emotions I have long admired. It was deeper, connected to the
ambivalence I have described. Haifa, and especially its university, were
simply a different Israel from any I had seen, an Israel that still
makes justice and peaceful cooperation its central goals and, to a
surprising degree, realizes those goals. The university enrolls about 20
percent Arab students (Muslim, Christian and Druse), and the faculty,
too, has many Arab members. The first priority of the philosophy
department, I was told, was to raise funds for an endowed chair for an
Arab faculty member to teach Islamic philosophy. We like to see
ourselves as an outpost of peace and reciprocity, people kept telling
me. And the rector, the dean of the law school and the board of
governors, holding their annual meeting the day of the ceremony, made me
feel that my own sentiments about peace and respect for all humanity
were theirs also, and real pragmatic goals of university policy rather
than just slogans. Campus life seemed remarkably peaceful, as Arab and
Jewish students continued to learn side by side and interact without
suspicion.

One great sorrow I heard repeatedly expressed: their feeling that as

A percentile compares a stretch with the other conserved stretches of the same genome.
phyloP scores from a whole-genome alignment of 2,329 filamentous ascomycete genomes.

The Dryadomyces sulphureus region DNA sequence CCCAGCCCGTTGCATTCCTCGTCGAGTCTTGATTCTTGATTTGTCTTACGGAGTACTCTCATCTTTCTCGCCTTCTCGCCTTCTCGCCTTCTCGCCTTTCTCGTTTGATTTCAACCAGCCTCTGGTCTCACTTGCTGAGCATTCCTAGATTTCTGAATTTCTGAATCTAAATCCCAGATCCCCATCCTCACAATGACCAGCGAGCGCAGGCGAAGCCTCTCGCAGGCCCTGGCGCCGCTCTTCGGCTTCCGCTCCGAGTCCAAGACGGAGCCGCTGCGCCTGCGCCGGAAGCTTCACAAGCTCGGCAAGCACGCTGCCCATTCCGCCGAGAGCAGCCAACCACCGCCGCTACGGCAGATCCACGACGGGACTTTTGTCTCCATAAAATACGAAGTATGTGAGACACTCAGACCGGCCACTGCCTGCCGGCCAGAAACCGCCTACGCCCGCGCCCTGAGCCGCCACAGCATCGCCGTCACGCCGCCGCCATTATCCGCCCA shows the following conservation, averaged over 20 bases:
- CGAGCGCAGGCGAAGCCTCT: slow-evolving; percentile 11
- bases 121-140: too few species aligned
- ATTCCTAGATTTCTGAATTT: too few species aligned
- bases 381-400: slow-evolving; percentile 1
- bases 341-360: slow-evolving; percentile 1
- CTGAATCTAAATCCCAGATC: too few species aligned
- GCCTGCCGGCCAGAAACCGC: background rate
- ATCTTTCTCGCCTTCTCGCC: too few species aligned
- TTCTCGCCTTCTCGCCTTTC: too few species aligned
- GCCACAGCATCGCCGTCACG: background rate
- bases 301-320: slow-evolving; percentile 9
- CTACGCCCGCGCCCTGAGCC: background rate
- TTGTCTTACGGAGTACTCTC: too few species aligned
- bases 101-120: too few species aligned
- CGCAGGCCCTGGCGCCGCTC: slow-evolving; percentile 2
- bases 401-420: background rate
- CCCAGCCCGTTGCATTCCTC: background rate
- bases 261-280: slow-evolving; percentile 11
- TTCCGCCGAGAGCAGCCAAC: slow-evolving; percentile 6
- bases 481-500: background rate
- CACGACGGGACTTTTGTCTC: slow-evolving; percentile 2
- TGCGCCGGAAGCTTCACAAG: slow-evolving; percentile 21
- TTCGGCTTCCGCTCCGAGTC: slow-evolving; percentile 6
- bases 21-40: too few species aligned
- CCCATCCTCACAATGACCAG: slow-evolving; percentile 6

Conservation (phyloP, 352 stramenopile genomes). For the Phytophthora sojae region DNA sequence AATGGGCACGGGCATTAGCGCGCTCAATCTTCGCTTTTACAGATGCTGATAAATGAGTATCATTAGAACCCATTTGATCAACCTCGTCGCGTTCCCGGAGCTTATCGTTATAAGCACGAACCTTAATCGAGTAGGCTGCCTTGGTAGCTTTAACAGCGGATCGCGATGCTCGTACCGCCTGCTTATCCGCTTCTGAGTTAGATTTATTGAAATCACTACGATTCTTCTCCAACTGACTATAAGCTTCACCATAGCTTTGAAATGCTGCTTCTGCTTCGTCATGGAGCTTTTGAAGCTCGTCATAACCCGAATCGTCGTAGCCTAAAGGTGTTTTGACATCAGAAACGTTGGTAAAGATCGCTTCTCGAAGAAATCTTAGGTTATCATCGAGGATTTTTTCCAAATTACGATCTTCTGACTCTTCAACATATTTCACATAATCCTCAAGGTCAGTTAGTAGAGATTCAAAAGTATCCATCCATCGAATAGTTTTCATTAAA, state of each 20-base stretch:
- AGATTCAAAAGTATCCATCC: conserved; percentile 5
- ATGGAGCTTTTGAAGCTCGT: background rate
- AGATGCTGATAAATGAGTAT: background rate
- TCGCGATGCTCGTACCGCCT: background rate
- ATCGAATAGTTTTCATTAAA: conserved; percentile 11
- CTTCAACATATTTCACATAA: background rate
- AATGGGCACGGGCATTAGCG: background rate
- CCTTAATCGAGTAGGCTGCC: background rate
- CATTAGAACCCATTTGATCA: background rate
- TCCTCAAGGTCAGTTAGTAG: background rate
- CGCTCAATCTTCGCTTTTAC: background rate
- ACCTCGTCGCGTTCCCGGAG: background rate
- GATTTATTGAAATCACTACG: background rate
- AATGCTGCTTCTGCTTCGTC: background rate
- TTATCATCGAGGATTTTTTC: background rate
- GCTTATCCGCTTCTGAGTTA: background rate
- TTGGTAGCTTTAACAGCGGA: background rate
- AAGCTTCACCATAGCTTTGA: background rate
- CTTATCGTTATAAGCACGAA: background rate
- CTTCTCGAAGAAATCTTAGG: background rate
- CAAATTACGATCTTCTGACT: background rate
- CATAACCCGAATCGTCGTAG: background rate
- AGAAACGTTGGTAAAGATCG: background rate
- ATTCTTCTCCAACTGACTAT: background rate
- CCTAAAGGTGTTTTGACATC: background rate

Israelis they are being demonized by the world community, and their
efforts toward justice are simply not being recognized, their story not
being told. (Would the American Philosophical Association pass a
resolution opposing intellectual cooperation with Israeli philosophers?
I was asked, as a past president of the association and past chair of
its Committee on International Cooperation. I said I hoped not, and that
I thought it most unlikely, though I know that things are otherwise in
Europe.)

The city, too, seemed bent on something like peace. Its economy is
clearly suffering, and the Druse villages, dependent on tourism, are
particularly hard hit. (I had to get a jeweler's young daughter to go
find him so that he could open his shop--he had gone home because there
were no customers. I concluded that the purchase of a beautiful necklace
was a virtuous deed.) But once again, there is cooperation and even
amity. The Arab-owned restaurant that had been hit by a suicide bomber
has been rebuilt and is ready to reopen. Walkers stroll along the Louis
Promenade with their dogs, as if daily life still brings joy. Flowers
abound in the Bahai gardens below; perhaps Haifa was not such an
unreasonable choice for the worldwide headquarters of a religion
committed to peace and internationalism.

So, relaxed in my moralistic heart, I put on the academic gown for the
ceremony, and I added to it the little silver Star of David from
Tiffany's that a graduating PhD student gave me but that in my
anti-Zionistic frame of mind I never wear. I gave my speech about global
justice and the limits of nationalism, and then I sang "Hatikvah" like
everyone else. And for the first time that sort of speech and that song
did not seem to be so ill suited to each other.